Saturday, 3 May 2014

Sales Matters in EdTech: Ineffective Tech

In my first EdTech "Sales Matters" post I tried to "re-orientate" educators about some of the reasons there is negativity around the sales people. While some of this negativity can be perceived, it is also the result of being sold ineffective tech. It's a week since the "Teachers Know Best" report was published and out of the 940 Tech tools that educators mentioned in the report;

50% of the EdTech was seen as INEFFECTIVE!

Today I want to explore some of the reasons that ineffective Tech can be developed, and how it makes its way into the classroom... After all there are numerous people within a school and EdTech company that are involved with the development and procurement of the tech. Is this because of bad sales people, poorly developed Tech, the procurement process at the school, or is the issue with the company's CEO and the culture they establish?
If the EdTech community decide to be defensive about the Gates Foundations findings with comments like; "Yeah, but this is only a sample of 3,000 educators... it's hardly representative all educators" 

What about Gallops' findings where Director of Education, Brandon Busteed, highlighted in an Inside Higher Ed article: 

"At a national level, there is no evidence that educational technology has reduced the cost of education yet or improved the efficacy of education... Maybe there will be some day, but that's the question: How much longer do we think it will take before we can detect movement on the national needle?"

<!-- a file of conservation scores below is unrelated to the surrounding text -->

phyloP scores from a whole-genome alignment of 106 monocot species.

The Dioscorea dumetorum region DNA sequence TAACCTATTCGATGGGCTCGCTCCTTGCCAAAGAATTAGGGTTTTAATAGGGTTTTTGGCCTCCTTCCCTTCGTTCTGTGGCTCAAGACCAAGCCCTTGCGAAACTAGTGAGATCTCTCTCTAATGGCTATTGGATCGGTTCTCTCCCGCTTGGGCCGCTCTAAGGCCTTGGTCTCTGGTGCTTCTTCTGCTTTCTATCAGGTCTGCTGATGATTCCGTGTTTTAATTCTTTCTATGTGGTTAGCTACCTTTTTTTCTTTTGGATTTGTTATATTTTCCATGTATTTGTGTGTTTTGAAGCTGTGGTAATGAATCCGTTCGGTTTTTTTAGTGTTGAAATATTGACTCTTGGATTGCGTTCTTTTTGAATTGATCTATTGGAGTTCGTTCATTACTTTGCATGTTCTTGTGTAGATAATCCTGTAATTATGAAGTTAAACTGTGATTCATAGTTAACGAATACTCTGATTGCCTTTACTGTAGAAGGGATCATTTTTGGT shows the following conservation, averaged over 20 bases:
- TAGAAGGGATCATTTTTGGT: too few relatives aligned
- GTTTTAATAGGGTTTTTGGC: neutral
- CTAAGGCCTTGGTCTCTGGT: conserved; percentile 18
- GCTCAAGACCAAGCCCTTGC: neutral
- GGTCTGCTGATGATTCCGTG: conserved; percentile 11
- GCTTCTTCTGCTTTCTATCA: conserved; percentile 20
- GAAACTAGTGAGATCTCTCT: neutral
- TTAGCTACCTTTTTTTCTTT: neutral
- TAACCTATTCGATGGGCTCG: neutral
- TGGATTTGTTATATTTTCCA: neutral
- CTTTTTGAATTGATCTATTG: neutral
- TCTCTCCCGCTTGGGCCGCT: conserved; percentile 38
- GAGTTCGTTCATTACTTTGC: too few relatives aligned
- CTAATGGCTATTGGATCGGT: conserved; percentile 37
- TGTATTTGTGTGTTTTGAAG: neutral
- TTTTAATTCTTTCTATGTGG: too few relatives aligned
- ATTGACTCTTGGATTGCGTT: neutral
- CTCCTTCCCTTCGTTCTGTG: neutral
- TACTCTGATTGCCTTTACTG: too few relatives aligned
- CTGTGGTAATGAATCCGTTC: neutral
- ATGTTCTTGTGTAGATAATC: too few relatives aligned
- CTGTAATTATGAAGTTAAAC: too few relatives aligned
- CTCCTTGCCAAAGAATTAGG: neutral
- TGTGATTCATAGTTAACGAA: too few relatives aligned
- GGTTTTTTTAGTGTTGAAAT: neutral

Now these findings are surely a concern for all stakeholders involved with EdTech, whether developer, schools/district procurement department, educator or student. But what would happen if we were to take any ineffective tech out of this research and/or if 100% of EdTech was effective? Would the results of this research be different? You would have thought so... you'd certainly hope so!
This post explores some of the reasons bad EdTech might exist. It might be useful to start by highlighting Dave Feinleib's observation in his book, Why Startups Fail; 

"No one sets out to build a bad product, yet it happens all the time" 

His book explores why this happens and, with Feinleib's kind permission, I have taken his findings and applied them to education in our EdTech report. Jim Collins highlights that an early warning sign to look out for in any organisation that may be failing is hubris.

A Lesson in Self Awareness... From the Bottom of the Class 
I wonder how often educators have to arrange meetings with parents who want to talk about issues around "Why is my kid in the bottom set for english/maths" or any other subject. Sometimes this is not so much to find ways to support their kids development, but to demand that they get moved up.